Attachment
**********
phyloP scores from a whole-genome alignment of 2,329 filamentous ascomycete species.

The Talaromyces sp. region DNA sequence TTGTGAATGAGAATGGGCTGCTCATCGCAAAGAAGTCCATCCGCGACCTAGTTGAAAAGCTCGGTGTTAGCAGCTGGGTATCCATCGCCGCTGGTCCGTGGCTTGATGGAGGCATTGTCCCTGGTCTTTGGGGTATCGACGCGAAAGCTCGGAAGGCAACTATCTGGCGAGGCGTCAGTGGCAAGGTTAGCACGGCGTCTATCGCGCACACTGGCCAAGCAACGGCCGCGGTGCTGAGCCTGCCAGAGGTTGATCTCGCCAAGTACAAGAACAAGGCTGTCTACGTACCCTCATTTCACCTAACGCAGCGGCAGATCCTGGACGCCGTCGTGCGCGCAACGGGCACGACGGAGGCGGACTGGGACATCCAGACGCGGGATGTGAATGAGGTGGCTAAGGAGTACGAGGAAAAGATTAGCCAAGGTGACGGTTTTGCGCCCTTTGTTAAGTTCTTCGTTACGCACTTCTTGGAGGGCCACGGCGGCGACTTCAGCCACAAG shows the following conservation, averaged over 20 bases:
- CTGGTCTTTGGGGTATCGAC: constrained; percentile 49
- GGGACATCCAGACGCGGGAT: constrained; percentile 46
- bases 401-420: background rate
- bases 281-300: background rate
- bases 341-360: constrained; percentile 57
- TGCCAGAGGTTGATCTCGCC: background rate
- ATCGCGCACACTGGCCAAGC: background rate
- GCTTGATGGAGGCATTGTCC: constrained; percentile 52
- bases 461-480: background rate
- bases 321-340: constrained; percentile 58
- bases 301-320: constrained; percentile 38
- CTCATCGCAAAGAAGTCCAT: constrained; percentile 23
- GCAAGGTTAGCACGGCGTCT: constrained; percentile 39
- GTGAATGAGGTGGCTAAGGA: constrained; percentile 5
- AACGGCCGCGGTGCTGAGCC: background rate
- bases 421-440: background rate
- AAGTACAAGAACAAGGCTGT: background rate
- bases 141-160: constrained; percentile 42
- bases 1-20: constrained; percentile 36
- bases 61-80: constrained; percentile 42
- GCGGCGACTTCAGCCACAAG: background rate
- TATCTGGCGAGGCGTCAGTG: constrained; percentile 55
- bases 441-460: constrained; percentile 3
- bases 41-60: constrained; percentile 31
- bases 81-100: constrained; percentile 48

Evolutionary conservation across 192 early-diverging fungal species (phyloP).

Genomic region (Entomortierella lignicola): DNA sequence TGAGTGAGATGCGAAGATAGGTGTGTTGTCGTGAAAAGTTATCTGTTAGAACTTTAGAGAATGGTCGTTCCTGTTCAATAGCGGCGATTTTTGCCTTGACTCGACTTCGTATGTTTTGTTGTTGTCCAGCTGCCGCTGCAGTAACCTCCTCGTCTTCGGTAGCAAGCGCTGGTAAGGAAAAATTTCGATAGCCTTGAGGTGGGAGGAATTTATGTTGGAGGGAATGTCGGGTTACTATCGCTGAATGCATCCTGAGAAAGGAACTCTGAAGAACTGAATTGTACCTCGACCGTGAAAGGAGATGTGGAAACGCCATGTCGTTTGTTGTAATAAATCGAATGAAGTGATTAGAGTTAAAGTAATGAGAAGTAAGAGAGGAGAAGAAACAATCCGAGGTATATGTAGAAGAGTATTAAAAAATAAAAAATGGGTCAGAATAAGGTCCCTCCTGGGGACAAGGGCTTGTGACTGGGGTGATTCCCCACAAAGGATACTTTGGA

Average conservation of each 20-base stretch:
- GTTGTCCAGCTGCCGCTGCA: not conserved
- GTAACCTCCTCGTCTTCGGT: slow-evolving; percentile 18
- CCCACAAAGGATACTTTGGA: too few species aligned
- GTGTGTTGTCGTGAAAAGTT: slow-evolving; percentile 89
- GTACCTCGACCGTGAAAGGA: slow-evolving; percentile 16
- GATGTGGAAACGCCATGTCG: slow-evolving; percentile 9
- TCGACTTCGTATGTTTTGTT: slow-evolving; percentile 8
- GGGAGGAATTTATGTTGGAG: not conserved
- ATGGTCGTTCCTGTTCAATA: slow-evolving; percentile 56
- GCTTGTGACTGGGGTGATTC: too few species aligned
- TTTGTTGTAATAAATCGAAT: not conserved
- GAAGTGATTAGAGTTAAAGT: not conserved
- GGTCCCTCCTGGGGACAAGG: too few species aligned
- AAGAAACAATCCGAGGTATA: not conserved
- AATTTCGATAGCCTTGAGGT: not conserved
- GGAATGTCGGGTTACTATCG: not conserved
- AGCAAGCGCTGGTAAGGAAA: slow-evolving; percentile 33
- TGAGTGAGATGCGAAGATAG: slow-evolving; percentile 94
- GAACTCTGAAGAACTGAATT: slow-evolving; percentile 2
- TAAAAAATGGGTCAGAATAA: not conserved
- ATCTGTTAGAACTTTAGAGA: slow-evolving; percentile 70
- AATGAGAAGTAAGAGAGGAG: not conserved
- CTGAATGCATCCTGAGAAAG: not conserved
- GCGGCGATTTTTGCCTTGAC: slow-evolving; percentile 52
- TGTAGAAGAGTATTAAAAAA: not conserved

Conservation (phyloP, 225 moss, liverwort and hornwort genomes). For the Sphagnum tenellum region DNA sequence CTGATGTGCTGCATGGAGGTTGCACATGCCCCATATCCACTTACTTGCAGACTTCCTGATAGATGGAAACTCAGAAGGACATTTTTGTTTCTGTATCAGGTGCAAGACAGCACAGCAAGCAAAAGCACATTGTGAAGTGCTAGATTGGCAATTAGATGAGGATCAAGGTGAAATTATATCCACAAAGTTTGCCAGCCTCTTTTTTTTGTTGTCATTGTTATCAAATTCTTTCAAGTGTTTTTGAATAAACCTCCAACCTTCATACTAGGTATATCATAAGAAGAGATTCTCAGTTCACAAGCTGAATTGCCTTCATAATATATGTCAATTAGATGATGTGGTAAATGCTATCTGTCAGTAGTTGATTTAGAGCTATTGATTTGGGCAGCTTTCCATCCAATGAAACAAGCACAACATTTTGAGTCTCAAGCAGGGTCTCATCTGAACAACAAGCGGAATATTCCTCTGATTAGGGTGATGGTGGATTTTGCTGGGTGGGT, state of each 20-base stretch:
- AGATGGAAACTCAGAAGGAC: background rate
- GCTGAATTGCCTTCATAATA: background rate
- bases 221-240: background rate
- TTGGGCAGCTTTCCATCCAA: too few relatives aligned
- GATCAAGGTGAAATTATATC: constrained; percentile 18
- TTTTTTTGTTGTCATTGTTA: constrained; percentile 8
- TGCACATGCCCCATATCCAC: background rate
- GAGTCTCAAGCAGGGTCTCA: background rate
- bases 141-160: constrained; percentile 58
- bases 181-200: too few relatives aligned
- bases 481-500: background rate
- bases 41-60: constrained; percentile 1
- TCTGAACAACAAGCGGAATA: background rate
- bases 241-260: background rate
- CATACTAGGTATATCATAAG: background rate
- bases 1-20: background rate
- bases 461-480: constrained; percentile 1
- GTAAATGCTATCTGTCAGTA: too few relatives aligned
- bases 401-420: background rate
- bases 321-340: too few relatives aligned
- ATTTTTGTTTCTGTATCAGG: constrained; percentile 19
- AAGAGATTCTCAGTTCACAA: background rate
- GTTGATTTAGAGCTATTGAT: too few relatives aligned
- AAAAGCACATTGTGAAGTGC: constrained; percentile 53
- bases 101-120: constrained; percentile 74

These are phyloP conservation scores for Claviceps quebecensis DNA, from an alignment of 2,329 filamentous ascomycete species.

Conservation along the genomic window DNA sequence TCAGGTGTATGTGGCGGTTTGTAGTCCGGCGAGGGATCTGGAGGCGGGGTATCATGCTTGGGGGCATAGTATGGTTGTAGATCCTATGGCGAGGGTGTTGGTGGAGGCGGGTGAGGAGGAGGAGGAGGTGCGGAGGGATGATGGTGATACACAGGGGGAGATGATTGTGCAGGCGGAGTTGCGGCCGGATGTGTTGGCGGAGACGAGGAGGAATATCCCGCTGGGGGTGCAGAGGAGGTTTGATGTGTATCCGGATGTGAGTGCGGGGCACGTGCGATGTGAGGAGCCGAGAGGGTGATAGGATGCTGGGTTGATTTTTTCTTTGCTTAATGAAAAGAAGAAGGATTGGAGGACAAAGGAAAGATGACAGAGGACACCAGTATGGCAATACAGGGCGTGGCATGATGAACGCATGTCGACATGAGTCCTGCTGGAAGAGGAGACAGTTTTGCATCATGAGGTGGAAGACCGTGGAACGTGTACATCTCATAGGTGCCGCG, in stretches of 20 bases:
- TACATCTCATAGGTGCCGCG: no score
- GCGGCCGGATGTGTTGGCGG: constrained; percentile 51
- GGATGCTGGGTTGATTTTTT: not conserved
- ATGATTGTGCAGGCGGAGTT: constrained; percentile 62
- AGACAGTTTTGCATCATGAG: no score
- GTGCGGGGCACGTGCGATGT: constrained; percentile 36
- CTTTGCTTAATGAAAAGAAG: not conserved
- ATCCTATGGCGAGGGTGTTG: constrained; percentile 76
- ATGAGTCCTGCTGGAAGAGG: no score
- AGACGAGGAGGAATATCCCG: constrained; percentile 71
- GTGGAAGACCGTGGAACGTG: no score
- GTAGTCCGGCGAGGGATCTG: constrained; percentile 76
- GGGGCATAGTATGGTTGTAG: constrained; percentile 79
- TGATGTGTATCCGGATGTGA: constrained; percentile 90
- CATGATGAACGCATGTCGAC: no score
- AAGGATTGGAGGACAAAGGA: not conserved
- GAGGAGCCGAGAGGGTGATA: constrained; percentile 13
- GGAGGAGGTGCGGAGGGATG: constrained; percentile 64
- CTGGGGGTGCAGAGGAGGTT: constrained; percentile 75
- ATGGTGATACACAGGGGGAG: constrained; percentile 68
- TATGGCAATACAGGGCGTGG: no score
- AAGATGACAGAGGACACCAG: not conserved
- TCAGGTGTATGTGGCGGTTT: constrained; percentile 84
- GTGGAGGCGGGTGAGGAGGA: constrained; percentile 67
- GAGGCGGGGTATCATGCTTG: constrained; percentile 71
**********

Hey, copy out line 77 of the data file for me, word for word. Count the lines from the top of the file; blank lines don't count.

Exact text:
- ATTTTTGTTTCTGTATCAGG: constrained; percentile 19